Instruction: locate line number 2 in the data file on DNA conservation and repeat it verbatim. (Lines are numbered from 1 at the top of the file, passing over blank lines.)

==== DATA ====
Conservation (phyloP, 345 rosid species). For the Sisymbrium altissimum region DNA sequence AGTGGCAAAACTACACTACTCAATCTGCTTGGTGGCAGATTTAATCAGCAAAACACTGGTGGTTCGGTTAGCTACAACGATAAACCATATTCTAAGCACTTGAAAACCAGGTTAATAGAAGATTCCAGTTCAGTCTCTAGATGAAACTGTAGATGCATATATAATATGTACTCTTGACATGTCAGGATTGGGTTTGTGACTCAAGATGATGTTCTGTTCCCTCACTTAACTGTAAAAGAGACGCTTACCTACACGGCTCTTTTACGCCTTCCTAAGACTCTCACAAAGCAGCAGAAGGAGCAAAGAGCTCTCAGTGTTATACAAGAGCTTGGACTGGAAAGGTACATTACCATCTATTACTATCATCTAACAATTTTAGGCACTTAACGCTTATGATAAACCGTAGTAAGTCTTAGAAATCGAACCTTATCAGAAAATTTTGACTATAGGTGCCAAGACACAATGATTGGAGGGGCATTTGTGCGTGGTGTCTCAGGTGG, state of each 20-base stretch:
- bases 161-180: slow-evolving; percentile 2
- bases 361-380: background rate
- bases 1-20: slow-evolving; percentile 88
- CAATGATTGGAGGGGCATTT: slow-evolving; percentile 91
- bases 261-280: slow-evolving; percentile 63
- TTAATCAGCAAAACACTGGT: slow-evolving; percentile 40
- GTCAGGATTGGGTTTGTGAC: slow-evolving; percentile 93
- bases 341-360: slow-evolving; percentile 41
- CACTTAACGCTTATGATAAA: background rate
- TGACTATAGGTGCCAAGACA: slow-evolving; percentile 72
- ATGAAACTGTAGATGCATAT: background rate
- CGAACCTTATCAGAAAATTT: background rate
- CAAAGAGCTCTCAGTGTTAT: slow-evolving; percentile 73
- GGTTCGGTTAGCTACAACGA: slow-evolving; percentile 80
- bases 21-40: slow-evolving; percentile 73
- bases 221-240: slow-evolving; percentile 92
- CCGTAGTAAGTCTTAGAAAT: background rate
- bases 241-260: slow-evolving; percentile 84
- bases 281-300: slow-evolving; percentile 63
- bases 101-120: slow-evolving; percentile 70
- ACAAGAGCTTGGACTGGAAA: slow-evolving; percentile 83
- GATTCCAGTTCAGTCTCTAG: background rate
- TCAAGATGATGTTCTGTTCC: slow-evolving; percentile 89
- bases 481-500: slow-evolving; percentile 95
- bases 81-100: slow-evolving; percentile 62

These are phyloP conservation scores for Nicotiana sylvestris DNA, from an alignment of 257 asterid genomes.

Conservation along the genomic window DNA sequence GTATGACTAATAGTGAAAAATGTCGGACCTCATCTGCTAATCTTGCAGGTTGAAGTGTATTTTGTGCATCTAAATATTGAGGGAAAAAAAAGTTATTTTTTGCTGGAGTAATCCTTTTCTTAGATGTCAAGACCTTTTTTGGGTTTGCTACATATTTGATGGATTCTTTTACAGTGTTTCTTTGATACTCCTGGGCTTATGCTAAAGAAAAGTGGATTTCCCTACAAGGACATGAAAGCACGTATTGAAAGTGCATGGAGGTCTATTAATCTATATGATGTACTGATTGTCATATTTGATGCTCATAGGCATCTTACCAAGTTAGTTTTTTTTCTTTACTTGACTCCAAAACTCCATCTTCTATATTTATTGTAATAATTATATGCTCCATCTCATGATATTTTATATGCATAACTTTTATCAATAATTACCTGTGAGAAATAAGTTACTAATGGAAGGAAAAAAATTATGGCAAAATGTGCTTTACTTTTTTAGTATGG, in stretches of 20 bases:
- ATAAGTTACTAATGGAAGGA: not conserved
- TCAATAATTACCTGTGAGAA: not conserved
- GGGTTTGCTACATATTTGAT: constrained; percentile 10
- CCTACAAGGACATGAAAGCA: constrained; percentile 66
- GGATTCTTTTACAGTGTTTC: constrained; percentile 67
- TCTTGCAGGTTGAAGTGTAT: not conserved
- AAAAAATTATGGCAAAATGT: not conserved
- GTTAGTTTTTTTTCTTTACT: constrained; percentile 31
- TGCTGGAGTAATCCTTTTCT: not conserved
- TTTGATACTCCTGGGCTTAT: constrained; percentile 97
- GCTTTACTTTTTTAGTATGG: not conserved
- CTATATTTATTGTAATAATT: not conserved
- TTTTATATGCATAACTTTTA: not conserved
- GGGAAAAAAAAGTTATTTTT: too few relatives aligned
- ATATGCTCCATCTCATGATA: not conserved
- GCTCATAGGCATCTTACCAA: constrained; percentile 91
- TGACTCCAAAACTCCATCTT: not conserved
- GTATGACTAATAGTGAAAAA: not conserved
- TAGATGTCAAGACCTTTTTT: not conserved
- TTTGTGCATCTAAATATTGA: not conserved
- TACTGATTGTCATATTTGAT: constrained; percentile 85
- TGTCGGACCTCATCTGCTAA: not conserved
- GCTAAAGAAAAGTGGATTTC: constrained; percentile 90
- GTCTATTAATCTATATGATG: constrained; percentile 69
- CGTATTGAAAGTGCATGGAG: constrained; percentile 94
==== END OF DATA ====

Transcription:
- bases 161-180: slow-evolving; percentile 2